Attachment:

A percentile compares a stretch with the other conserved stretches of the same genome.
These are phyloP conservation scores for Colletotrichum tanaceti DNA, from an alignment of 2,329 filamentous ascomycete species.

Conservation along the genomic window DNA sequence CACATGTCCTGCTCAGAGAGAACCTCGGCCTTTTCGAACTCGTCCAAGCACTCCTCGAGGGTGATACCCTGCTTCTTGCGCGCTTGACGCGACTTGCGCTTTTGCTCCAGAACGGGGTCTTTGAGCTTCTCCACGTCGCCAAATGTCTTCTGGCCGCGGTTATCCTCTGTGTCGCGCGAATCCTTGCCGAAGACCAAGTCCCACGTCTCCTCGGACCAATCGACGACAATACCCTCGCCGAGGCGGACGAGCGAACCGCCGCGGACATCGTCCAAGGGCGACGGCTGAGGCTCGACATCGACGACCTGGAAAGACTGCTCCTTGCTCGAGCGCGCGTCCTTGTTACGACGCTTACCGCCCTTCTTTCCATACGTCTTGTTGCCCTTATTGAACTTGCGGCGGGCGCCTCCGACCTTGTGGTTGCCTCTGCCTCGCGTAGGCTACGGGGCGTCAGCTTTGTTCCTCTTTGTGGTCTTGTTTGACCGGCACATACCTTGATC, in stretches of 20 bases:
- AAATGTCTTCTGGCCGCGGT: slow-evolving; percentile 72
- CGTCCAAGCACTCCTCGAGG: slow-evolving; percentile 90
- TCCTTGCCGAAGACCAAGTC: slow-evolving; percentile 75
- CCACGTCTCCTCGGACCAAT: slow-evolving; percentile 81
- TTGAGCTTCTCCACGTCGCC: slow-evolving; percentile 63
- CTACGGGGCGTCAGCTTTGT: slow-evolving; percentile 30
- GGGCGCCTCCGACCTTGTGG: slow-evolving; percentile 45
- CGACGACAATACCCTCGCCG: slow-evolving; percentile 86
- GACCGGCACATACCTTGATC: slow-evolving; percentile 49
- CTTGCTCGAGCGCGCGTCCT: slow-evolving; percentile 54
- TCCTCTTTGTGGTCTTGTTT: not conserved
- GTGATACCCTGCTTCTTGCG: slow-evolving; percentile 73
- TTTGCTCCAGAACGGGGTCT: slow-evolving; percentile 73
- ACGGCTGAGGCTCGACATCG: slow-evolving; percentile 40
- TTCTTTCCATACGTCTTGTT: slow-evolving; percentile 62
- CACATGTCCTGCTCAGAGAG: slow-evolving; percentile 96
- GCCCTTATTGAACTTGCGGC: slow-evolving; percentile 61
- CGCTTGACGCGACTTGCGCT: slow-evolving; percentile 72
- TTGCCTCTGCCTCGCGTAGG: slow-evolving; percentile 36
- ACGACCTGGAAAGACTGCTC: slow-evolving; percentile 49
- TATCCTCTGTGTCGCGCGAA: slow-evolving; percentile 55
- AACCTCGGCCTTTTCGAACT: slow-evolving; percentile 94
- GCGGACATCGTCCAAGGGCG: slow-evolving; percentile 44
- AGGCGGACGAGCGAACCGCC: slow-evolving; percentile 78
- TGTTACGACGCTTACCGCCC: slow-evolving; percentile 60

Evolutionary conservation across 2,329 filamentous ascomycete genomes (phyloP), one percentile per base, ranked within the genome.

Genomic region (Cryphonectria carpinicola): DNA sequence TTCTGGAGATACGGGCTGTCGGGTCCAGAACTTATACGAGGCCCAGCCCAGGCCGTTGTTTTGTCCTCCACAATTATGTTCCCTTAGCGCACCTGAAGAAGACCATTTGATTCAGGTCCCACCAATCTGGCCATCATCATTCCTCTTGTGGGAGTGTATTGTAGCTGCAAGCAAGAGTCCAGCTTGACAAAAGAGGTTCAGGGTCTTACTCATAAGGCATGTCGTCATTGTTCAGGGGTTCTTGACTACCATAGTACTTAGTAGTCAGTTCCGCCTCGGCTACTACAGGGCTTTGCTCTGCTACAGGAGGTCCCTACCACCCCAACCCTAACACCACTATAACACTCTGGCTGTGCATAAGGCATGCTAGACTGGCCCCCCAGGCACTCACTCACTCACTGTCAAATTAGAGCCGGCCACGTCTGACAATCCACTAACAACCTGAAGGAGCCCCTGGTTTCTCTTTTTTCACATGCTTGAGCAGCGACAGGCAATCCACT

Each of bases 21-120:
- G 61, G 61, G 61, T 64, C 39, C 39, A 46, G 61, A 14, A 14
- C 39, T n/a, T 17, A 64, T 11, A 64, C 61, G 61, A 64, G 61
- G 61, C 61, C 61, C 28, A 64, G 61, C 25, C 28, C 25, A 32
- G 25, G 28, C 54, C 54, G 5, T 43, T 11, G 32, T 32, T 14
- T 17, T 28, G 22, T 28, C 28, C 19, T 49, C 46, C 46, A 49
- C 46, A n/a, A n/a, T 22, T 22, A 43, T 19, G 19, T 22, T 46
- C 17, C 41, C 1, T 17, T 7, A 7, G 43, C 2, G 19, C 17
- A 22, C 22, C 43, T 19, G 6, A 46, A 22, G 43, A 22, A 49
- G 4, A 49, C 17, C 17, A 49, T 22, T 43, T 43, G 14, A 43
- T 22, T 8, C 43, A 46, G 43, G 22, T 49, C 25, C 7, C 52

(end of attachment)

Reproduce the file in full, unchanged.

A percentile compares a stretch with the other conserved stretches of the same genome.
These are phyloP conservation scores for Colletotrichum tanaceti DNA, from an alignment of 2,329 filamentous ascomycete species.

Conservation along the genomic window DNA sequence CACATGTCCTGCTCAGAGAGAACCTCGGCCTTTTCGAACTCGTCCAAGCACTCCTCGAGGGTGATACCCTGCTTCTTGCGCGCTTGACGCGACTTGCGCTTTTGCTCCAGAACGGGGTCTTTGAGCTTCTCCACGTCGCCAAATGTCTTCTGGCCGCGGTTATCCTCTGTGTCGCGCGAATCCTTGCCGAAGACCAAGTCCCACGTCTCCTCGGACCAATCGACGACAATACCCTCGCCGAGGCGGACGAGCGAACCGCCGCGGACATCGTCCAAGGGCGACGGCTGAGGCTCGACATCGACGACCTGGAAAGACTGCTCCTTGCTCGAGCGCGCGTCCTTGTTACGACGCTTACCGCCCTTCTTTCCATACGTCTTGTTGCCCTTATTGAACTTGCGGCGGGCGCCTCCGACCTTGTGGTTGCCTCTGCCTCGCGTAGGCTACGGGGCGTCAGCTTTGTTCCTCTTTGTGGTCTTGTTTGACCGGCACATACCTTGATC, in stretches of 20 bases:
- AAATGTCTTCTGGCCGCGGT: slow-evolving; percentile 72
- CGTCCAAGCACTCCTCGAGG: slow-evolving; percentile 90
- TCCTTGCCGAAGACCAAGTC: slow-evolving; percentile 75
- CCACGTCTCCTCGGACCAAT: slow-evolving; percentile 81
- TTGAGCTTCTCCACGTCGCC: slow-evolving; percentile 63
- CTACGGGGCGTCAGCTTTGT: slow-evolving; percentile 30
- GGGCGCCTCCGACCTTGTGG: slow-evolving; percentile 45
- CGACGACAATACCCTCGCCG: slow-evolving; percentile 86
- GACCGGCACATACCTTGATC: slow-evolving; percentile 49
- CTTGCTCGAGCGCGCGTCCT: slow-evolving; percentile 54
- TCCTCTTTGTGGTCTTGTTT: not conserved
- GTGATACCCTGCTTCTTGCG: slow-evolving; percentile 73
- TTTGCTCCAGAACGGGGTCT: slow-evolving; percentile 73
- ACGGCTGAGGCTCGACATCG: slow-evolving; percentile 40
- TTCTTTCCATACGTCTTGTT: slow-evolving; percentile 62
- CACATGTCCTGCTCAGAGAG: slow-evolving; percentile 96
- GCCCTTATTGAACTTGCGGC: slow-evolving; percentile 61
- CGCTTGACGCGACTTGCGCT: slow-evolving; percentile 72
- TTGCCTCTGCCTCGCGTAGG: slow-evolving; percentile 36
- ACGACCTGGAAAGACTGCTC: slow-evolving; percentile 49
- TATCCTCTGTGTCGCGCGAA: slow-evolving; percentile 55
- AACCTCGGCCTTTTCGAACT: slow-evolving; percentile 94
- GCGGACATCGTCCAAGGGCG: slow-evolving; percentile 44
- AGGCGGACGAGCGAACCGCC: slow-evolving; percentile 78
- TGTTACGACGCTTACCGCCC: slow-evolving; percentile 60

Evolutionary conservation across 2,329 filamentous ascomycete genomes (phyloP), one percentile per base, ranked within the genome.

Genomic region (Cryphonectria carpinicola): DNA sequence TTCTGGAGATACGGGCTGTCGGGTCCAGAACTTATACGAGGCCCAGCCCAGGCCGTTGTTTTGTCCTCCACAATTATGTTCCCTTAGCGCACCTGAAGAAGACCATTTGATTCAGGTCCCACCAATCTGGCCATCATCATTCCTCTTGTGGGAGTGTATTGTAGCTGCAAGCAAGAGTCCAGCTTGACAAAAGAGGTTCAGGGTCTTACTCATAAGGCATGTCGTCATTGTTCAGGGGTTCTTGACTACCATAGTACTTAGTAGTCAGTTCCGCCTCGGCTACTACAGGGCTTTGCTCTGCTACAGGAGGTCCCTACCACCCCAACCCTAACACCACTATAACACTCTGGCTGTGCATAAGGCATGCTAGACTGGCCCCCCAGGCACTCACTCACTCACTGTCAAATTAGAGCCGGCCACGTCTGACAATCCACTAACAACCTGAAGGAGCCCCTGGTTTCTCTTTTTTCACATGCTTGAGCAGCGACAGGCAATCCACT

Each of bases 21-120:
- G 61, G 61, G 61, T 64, C 39, C 39, A 46, G 61, A 14, A 14
- C 39, T n/a, T 17, A 64, T 11, A 64, C 61, G 61, A 64, G 61
- G 61, C 61, C 61, C 28, A 64, G 61, C 25, C 28, C 25, A 32
- G 25, G 28, C 54, C 54, G 5, T 43, T 11, G 32, T 32, T 14
- T 17, T 28, G 22, T 28, C 28, C 19, T 49, C 46, C 46, A 49
- C 46, A n/a, A n/a, T 22, T 22, A 43, T 19, G 19, T 22, T 46
- C 17, C 41, C 1, T 17, T 7, A 7, G 43, C 2, G 19, C 17
- A 22, C 22, C 43, T 19, G 6, A 46, A 22, G 43, A 22, A 49
- G 4, A 49, C 17, C 17, A 49, T 22, T 43, T 43, G 14, A 43
- T 22, T 8, C 43, A 46, G 43, G 22, T 49, C 25, C 7, C 52